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Historic Queen Anne Street
Queen Anne Street, first rated in 1723, recalls Queen Anne the patron of Robert Harley, whose son, Edward Harley, the ground landlord of this part of Marylebone, named this street in her honour.
Queen Anne Street is an elegant cross-street which unites the northern end of Chandos Street with Welbeck Street. The painter JMW Turner moved to 47 Queen Anne Street in 1812 (now number 23), and he owned the house until his death in 1851.
The first occupant of No. 40 was a widow-lady named Tarrent, here until 1745. The house then passed to a Miss Pringle who sold it before 1760 to Henry Herbert, 10th Earl of Pembroke and 7th Earl of Montgomery (1734-1794), who seems to have used it as a London town-house only during the season.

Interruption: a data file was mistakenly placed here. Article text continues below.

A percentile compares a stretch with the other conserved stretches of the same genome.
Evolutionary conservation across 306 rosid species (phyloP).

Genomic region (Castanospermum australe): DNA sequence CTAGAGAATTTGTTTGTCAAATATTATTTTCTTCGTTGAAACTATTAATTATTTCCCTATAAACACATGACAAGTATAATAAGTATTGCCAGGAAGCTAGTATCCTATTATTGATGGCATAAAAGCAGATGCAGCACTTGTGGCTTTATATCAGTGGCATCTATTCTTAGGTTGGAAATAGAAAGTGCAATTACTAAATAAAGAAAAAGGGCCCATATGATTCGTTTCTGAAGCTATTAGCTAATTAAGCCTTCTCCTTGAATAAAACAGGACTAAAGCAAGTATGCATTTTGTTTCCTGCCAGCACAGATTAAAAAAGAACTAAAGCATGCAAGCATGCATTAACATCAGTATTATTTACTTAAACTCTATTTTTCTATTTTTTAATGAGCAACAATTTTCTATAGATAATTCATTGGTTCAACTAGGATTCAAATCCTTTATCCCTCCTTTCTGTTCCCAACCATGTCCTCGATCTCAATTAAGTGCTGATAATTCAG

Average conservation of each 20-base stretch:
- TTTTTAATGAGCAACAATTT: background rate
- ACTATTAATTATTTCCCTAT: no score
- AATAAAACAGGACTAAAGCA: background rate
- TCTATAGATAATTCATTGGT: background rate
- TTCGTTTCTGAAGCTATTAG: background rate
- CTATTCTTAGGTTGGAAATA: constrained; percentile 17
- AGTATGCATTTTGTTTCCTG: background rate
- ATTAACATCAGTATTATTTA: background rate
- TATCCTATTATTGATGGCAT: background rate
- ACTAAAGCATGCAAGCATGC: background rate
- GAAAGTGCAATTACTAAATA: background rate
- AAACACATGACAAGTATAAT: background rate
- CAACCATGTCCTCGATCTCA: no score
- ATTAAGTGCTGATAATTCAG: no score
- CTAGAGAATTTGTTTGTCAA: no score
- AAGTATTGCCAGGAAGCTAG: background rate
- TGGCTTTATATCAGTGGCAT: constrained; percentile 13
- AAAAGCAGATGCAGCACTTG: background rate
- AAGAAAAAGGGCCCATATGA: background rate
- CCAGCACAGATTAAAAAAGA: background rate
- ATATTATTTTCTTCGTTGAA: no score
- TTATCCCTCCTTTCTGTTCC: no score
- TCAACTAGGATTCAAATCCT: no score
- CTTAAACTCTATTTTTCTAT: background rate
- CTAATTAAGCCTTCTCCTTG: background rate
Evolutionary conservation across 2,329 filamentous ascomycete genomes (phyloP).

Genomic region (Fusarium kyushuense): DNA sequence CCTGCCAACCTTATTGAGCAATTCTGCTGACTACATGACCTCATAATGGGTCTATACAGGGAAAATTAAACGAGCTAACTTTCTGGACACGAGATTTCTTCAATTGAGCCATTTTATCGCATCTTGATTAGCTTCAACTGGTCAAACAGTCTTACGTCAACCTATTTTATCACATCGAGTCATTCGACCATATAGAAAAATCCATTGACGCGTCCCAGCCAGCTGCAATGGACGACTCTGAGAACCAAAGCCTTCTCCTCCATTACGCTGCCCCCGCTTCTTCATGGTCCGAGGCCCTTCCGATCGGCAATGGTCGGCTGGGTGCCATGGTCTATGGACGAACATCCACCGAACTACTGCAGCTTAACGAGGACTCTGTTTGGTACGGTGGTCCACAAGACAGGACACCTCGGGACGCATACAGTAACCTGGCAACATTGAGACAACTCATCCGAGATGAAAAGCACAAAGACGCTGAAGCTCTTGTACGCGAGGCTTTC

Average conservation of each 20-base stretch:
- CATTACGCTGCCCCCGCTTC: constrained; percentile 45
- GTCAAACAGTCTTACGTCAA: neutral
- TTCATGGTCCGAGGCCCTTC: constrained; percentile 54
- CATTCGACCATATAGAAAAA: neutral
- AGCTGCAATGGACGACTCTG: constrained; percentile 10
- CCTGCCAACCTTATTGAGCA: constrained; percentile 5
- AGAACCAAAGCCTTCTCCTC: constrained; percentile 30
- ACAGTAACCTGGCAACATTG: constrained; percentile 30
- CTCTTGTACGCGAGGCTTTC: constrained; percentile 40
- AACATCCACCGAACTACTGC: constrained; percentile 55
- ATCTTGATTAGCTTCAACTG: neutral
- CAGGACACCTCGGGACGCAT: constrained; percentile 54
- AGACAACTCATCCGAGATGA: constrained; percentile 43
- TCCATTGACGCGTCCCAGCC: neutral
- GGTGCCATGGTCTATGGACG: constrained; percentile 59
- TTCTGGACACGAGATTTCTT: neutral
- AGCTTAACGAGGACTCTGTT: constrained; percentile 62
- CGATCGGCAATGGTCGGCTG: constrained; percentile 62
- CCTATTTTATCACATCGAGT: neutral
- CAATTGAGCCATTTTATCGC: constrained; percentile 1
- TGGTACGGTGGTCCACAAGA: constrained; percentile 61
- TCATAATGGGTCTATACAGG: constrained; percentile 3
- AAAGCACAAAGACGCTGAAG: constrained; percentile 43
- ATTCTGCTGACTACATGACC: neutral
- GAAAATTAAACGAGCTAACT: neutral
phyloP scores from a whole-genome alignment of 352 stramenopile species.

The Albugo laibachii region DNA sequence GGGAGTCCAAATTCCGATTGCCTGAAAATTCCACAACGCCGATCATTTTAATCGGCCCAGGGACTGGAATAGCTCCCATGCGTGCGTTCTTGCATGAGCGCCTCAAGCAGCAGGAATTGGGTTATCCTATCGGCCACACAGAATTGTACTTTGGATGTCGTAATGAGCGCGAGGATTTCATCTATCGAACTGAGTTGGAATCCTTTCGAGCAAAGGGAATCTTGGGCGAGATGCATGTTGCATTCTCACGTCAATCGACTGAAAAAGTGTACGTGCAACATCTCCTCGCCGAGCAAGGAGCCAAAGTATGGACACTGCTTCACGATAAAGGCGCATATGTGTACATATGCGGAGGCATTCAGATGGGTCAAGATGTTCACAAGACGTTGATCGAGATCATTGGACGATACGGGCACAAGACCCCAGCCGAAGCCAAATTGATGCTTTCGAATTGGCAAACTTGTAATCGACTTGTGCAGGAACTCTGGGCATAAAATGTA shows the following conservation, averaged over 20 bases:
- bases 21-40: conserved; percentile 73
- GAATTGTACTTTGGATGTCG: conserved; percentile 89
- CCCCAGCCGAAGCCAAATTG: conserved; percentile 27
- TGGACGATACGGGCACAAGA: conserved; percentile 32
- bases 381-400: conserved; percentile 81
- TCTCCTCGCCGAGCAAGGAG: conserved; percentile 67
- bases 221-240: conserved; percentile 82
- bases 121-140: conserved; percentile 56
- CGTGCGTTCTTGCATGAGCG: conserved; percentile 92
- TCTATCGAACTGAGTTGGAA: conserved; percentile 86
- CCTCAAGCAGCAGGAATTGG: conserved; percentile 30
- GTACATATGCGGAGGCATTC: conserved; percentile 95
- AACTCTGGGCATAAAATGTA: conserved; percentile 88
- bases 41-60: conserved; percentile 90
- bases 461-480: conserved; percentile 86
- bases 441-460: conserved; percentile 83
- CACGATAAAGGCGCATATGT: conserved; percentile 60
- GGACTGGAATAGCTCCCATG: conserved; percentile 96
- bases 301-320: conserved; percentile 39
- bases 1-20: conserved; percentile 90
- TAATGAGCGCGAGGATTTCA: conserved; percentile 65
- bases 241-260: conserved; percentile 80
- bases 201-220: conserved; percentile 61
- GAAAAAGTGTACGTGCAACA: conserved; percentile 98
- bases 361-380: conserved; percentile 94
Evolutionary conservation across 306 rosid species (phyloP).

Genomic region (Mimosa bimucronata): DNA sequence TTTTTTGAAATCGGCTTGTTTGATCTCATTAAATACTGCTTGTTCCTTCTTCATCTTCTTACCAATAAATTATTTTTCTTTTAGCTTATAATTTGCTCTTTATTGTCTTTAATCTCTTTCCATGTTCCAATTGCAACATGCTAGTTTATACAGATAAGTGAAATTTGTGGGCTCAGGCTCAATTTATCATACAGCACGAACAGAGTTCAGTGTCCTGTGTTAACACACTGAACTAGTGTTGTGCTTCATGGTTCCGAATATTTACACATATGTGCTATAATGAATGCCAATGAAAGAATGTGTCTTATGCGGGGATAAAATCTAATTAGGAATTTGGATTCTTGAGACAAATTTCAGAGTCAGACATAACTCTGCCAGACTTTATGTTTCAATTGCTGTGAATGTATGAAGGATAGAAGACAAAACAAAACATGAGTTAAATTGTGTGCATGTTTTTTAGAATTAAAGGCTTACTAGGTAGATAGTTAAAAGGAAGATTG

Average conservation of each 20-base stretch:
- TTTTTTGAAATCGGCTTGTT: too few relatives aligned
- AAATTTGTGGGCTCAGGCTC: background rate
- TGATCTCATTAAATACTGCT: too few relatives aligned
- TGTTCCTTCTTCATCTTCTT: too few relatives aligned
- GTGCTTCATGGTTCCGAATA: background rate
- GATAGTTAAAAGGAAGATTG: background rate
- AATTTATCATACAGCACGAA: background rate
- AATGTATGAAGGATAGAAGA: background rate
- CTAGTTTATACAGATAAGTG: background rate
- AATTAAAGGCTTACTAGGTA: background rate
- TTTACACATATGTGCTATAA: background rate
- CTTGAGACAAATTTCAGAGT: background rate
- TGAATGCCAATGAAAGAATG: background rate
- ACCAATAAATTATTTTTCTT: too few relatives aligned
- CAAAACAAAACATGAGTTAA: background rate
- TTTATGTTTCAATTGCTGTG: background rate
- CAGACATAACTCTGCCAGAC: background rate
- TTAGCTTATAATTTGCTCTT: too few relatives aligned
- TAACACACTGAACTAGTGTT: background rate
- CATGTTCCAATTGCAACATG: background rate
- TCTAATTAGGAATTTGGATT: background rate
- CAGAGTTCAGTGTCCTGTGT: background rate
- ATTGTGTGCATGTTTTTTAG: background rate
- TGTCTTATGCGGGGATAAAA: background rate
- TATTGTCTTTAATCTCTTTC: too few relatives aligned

Lord Pembroke’s entry in the Dictionary of National Biography states that he commanded a cavalry brigade in Germany, 1760-61, published Method of Breaking Horses in 1762, was appointed a Lord of the Bedchamber to George III in 1769, and was advanced to the rank of General in 1782.
What the entry does not tell us is that in 1762 Lord Pembroke donned a black wig, disguised himself as a sailor and - threatening to murder the servants if they betrayed him to his wife - eloped with a Missy Kitty Hunter. The couple fled in a packet-boat to France but were forcibly repatriated by a privateer who was under an obligation to Miss Hunter’s father. According to the momoirist, Horace Walpole, “as the father desired no such recovery,” the couple were soon “gone again on their adventured” - but not before the Earl had vainly attempted to persuade his wife to accompany them.
In the course of time, Kitty bore the Earl a son, christened Augustus Retnuh Reebkomp (the last two names being his mother’s name reversed and an anagram of “Pembroke”) but the relationship did not last.